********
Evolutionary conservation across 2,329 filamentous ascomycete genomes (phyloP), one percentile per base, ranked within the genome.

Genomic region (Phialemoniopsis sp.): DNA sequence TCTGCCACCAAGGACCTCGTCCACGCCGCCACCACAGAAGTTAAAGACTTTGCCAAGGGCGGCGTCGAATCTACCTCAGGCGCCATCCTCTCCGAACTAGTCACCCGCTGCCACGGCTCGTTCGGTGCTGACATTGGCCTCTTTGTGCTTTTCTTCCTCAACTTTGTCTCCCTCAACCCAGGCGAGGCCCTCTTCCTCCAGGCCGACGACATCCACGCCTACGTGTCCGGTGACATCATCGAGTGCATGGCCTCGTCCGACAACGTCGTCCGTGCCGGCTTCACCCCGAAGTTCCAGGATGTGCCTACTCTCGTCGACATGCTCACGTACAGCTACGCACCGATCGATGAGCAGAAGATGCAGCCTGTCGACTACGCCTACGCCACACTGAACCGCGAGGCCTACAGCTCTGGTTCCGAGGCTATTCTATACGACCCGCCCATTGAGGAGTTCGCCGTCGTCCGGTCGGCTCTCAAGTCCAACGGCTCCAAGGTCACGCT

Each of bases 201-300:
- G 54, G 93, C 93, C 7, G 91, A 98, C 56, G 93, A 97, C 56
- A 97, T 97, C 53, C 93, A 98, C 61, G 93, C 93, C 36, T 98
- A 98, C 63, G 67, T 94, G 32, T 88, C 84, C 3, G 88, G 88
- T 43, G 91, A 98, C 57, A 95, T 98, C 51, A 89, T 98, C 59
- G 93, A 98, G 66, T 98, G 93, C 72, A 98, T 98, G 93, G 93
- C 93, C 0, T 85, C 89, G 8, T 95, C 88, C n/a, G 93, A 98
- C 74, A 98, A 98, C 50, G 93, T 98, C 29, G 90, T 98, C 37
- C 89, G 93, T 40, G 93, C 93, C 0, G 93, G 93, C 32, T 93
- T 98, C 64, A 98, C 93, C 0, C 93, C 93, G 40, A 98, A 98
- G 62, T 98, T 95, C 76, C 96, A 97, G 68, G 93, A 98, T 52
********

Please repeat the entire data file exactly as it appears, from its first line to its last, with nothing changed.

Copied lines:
Evolutionary conservation across 2,329 filamentous ascomycete genomes (phyloP), one percentile per base, ranked within the genome.

Genomic region (Phialemoniopsis sp.): DNA sequence TCTGCCACCAAGGACCTCGTCCACGCCGCCACCACAGAAGTTAAAGACTTTGCCAAGGGCGGCGTCGAATCTACCTCAGGCGCCATCCTCTCCGAACTAGTCACCCGCTGCCACGGCTCGTTCGGTGCTGACATTGGCCTCTTTGTGCTTTTCTTCCTCAACTTTGTCTCCCTCAACCCAGGCGAGGCCCTCTTCCTCCAGGCCGACGACATCCACGCCTACGTGTCCGGTGACATCATCGAGTGCATGGCCTCGTCCGACAACGTCGTCCGTGCCGGCTTCACCCCGAAGTTCCAGGATGTGCCTACTCTCGTCGACATGCTCACGTACAGCTACGCACCGATCGATGAGCAGAAGATGCAGCCTGTCGACTACGCCTACGCCACACTGAACCGCGAGGCCTACAGCTCTGGTTCCGAGGCTATTCTATACGACCCGCCCATTGAGGAGTTCGCCGTCGTCCGGTCGGCTCTCAAGTCCAACGGCTCCAAGGTCACGCT

Each of bases 201-300:
- G 54, G 93, C 93, C 7, G 91, A 98, C 56, G 93, A 97, C 56
- A 97, T 97, C 53, C 93, A 98, C 61, G 93, C 93, C 36, T 98
- A 98, C 63, G 67, T 94, G 32, T 88, C 84, C 3, G 88, G 88
- T 43, G 91, A 98, C 57, A 95, T 98, C 51, A 89, T 98, C 59
- G 93, A 98, G 66, T 98, G 93, C 72, A 98, T 98, G 93, G 93
- C 93, C 0, T 85, C 89, G 8, T 95, C 88, C n/a, G 93, A 98
- C 74, A 98, A 98, C 50, G 93, T 98, C 29, G 90, T 98, C 37
- C 89, G 93, T 40, G 93, C 93, C 0, G 93, G 93, C 32, T 93
- T 98, C 64, A 98, C 93, C 0, C 93, C 93, G 40, A 98, A 98
- G 62, T 98, T 95, C 76, C 96, A 97, G 68, G 93, A 98, T 52